Inside BAR

September/October 2016

september-october-2016

As summer draws to a close, some cling to every last moment of the season’s warmth and opportunities—traveling, barbecuing, visiting the pool and the like. Others look forward to the approaching autumn with its cooler temperatures and new beginnings—the start of a new school year and new relationships. Whichever way you gravitate, there’s something for you in the September/October 2016 issue of Biblical Archaeology Review, which has its fair share of travels and new beginnings!

The lead article “Where Is the Land of Sheba—Arabia or Africa?” by Bar Kribus describes a trip of Biblical proportions: the Queen of Sheba’s visit to Jerusalem in the days of King Solomon. Bringing exquisite gifts, the Queen of Sheba came from an exotic land—but where exactly? Ethiopians claim the Queen of Sheba as part of their heritage, but archaeological and historical sources document a Kingdom of Saba (Sheba) during Biblical times in modern-day Yemen. Who has the rightful claim to the Queen of Sheba?

Sometimes languages have new beginnings, too. In “How Biblical Hebrew Changed,” Avi Hurvitz looks at how the language of the Hebrew Bible (Old Testament)—Biblical Hebrew—evolved over time. Hurvitz argues there are three distinct forms of Biblical Hebrew, each of which corresponds to certain parts of the Bible and other ancient texts.

Apocryphal gospels—ancient Christian texts, oftentimes heretical, which were excluded from the New Testament—have been getting a lot of press in recent years. Surely this can be seen as a new beginning for texts that were rejected, suppressed and destroyed for millennia. Not so fast, says Tony Burke. In “‘Lost Gospels’—Lost No More,” Burke questions whether these texts were truly rejected, suppressed and destroyed. Many early Christians regarded these apocryphal texts as sacred.

The final voyage chronicled in the latest issue of Biblical Archaeology Review is probably one of the best known in the world: the deportation of the Judahites to Babylon and their forced exile there. This is a far cry from the voluntary journey made by the Queen of Sheba. Laurie E. Pearce examines what life was like for the Judahite exiles in Babylon in her article “How Bad Was the Babylonian Exile?” Was there really weeping from the exiles by the rivers of Babylon—as recorded in Psalm 137? New archaeological evidence suggests that life was actually pretty good for some Judahite deportees and their successors.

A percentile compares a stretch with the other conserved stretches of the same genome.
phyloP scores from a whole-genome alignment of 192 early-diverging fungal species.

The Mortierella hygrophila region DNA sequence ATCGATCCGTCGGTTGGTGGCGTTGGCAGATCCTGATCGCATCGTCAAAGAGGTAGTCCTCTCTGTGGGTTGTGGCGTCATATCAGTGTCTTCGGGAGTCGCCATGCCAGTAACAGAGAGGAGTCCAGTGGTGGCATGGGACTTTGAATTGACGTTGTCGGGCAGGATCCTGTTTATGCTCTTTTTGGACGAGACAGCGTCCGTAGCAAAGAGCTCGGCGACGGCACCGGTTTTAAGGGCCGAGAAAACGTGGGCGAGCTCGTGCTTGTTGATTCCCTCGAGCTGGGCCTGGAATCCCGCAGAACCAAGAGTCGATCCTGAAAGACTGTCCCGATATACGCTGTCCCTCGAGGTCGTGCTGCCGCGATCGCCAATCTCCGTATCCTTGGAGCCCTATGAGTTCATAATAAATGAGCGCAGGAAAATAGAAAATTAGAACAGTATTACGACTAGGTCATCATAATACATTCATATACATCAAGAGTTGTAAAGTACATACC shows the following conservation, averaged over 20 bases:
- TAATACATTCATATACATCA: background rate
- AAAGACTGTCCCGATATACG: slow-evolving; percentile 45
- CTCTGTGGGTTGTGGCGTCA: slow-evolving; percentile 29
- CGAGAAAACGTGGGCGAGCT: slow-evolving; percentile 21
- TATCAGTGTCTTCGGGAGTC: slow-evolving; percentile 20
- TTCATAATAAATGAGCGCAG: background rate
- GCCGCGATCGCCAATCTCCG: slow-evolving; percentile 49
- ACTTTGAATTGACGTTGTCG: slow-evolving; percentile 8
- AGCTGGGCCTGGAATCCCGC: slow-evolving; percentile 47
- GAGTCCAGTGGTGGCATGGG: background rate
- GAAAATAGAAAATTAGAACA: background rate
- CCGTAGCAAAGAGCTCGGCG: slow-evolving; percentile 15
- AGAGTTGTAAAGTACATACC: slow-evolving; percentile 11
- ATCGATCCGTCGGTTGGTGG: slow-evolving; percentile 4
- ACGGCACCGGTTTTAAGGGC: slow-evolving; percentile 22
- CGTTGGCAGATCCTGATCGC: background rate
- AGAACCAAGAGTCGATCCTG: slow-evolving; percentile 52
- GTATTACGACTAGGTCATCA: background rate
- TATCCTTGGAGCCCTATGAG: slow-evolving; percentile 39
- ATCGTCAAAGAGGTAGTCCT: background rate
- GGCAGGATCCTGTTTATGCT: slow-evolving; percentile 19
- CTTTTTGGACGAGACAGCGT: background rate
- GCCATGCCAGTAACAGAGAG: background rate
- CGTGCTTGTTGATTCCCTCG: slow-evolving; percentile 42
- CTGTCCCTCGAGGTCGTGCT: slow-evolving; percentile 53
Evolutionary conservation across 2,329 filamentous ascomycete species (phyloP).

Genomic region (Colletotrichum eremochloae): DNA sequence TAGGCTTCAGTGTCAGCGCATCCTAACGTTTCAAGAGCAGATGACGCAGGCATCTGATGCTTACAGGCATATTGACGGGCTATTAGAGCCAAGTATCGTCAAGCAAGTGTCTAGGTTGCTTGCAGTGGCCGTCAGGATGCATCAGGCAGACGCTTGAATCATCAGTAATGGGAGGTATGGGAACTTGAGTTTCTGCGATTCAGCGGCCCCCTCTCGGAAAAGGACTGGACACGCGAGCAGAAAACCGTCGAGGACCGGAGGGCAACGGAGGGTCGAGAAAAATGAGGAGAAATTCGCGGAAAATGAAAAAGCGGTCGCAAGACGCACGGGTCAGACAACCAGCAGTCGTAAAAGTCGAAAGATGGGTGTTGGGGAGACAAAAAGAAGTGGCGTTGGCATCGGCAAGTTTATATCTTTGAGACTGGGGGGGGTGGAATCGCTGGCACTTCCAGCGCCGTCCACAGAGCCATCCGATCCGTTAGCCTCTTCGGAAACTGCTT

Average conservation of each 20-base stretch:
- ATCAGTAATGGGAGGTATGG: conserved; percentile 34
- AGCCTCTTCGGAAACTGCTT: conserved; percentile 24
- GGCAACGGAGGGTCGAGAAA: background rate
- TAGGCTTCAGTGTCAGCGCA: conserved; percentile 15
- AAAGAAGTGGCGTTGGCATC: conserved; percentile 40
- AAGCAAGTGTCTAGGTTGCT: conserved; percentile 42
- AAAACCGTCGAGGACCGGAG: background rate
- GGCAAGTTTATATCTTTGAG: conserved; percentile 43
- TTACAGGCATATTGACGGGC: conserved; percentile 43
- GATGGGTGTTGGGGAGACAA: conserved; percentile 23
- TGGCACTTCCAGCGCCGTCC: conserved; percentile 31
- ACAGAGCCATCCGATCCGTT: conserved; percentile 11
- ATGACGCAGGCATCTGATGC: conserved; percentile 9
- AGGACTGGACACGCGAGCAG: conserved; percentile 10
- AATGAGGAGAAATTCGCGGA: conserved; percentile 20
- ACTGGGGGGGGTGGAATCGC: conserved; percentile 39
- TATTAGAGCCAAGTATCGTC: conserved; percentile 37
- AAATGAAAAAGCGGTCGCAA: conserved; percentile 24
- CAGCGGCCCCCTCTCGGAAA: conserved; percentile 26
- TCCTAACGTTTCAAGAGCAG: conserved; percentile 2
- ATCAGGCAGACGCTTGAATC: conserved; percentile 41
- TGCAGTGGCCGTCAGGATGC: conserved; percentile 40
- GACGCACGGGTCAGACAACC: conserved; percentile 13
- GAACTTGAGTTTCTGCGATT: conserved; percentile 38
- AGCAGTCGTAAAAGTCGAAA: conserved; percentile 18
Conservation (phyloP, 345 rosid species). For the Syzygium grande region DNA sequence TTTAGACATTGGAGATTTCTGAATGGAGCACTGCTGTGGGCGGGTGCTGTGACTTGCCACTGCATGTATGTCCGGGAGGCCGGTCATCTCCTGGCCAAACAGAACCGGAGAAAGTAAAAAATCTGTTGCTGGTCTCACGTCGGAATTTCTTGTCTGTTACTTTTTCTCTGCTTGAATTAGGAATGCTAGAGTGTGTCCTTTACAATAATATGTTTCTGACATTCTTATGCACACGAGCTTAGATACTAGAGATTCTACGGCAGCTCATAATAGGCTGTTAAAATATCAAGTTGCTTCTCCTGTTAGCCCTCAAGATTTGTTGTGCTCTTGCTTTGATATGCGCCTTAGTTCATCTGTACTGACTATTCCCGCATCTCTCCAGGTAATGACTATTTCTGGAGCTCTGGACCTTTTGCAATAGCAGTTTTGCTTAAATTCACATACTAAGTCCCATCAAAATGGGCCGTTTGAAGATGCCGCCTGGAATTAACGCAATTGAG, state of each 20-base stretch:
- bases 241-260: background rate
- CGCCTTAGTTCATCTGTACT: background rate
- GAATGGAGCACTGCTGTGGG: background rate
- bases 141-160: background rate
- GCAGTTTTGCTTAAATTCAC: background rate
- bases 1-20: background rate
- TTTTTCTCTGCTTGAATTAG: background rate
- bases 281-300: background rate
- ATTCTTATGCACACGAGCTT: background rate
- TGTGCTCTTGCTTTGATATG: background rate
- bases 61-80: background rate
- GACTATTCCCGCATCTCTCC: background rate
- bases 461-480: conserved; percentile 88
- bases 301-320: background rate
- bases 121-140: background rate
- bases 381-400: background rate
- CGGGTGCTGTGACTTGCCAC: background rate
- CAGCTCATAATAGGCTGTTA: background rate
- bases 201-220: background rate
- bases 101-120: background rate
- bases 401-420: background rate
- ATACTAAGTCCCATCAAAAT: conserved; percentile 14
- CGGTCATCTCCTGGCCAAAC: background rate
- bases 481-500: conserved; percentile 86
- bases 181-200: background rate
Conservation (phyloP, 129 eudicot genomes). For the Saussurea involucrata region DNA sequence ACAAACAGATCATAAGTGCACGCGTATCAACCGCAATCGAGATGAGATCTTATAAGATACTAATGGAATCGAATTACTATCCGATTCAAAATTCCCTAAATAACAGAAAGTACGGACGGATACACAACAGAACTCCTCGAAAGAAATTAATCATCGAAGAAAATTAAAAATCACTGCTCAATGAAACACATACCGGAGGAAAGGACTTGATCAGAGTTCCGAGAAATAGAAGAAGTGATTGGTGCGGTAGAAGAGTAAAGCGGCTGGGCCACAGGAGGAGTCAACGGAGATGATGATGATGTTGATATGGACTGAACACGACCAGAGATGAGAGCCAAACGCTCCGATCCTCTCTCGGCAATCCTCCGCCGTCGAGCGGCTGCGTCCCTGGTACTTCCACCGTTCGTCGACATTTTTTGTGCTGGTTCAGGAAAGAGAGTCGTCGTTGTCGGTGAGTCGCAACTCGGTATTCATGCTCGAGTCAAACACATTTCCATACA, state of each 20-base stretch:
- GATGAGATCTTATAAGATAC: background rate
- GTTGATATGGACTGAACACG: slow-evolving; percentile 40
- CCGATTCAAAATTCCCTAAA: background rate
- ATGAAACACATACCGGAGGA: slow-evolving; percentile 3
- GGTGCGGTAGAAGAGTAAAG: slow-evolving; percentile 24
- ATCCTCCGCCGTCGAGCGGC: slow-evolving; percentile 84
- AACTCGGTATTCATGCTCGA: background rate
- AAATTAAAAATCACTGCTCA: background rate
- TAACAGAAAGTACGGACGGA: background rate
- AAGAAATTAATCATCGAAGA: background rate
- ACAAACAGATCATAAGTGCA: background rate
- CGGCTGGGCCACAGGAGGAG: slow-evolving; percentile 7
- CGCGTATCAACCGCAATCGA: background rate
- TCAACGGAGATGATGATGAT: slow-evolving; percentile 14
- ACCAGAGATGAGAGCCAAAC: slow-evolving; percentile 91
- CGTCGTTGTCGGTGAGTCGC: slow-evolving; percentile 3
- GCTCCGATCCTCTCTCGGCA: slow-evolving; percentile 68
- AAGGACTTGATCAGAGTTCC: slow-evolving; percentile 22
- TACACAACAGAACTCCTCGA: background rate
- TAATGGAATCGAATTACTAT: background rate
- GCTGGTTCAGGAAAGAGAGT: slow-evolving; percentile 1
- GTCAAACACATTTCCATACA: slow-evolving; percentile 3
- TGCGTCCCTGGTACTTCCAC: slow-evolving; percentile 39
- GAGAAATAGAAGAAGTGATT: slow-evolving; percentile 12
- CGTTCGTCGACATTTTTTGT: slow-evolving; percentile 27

Also included in this issue are the First Person column BAR Gives Away $50,000” by Hershel Shanks; the Bible in the News column “From the Mouth of Animals” by Leonard J. Greenspoon; the Biblical Views column “Reading the Bible Through Ancient Eyes” by Richard L. Rohrbaugh; and the Archaeological Views column “Pottery in the Computer Age” by Andrea Berlin. Two reviews are featured as well: Rehav (Buni) Rubin reviews The Lost Book of Moses: The Hunt for the World’s Oldest Bible (New York: Ecco/Harper Collins, 2016) by Chanan Tigay; and Judith M. Hadley reviews Israel’s Exodus in Transdisciplinary Perspective: Text, Archaeology, Culture and Geoscience (Cham: Springer, 2015) edited by Thomas E. Levy, Thomas Schneider and William H.C. Propp.

Visit us online at Bible History Daily to see the latest news in Biblical archaeology, as well as additional articles and videos about key Bible and archaeology topics. Bar Kribus’s article “Where Is the Land of Sheba—Arabia or Africa?” pictures one of Ethiopia’s famous subterranean churches at the pilgrimage site of Lalibela. Explore more of Lalibela’s spectacular churches in a web-exclusive slideshow. Apocryphal gospels are at the center of Tony Burke’s article “‘Lost Gospels’—Lost No More” in this issue. Learn about the texts that inspired the modern Christmas nativity scene in a guest blog post by Burke. If you haven’t tried the BAR Tablet Edition yet, check it out by downloading our highly-rated app, available on iPad, Android and Kindle Fire tablets. And be sure to explore the BAS Library, which features every article ever published in BAR, Bible Review and Archaeology Odyssey, all footnoted articles in BAR Notables and Special Collections of articles curated by BAS editors.

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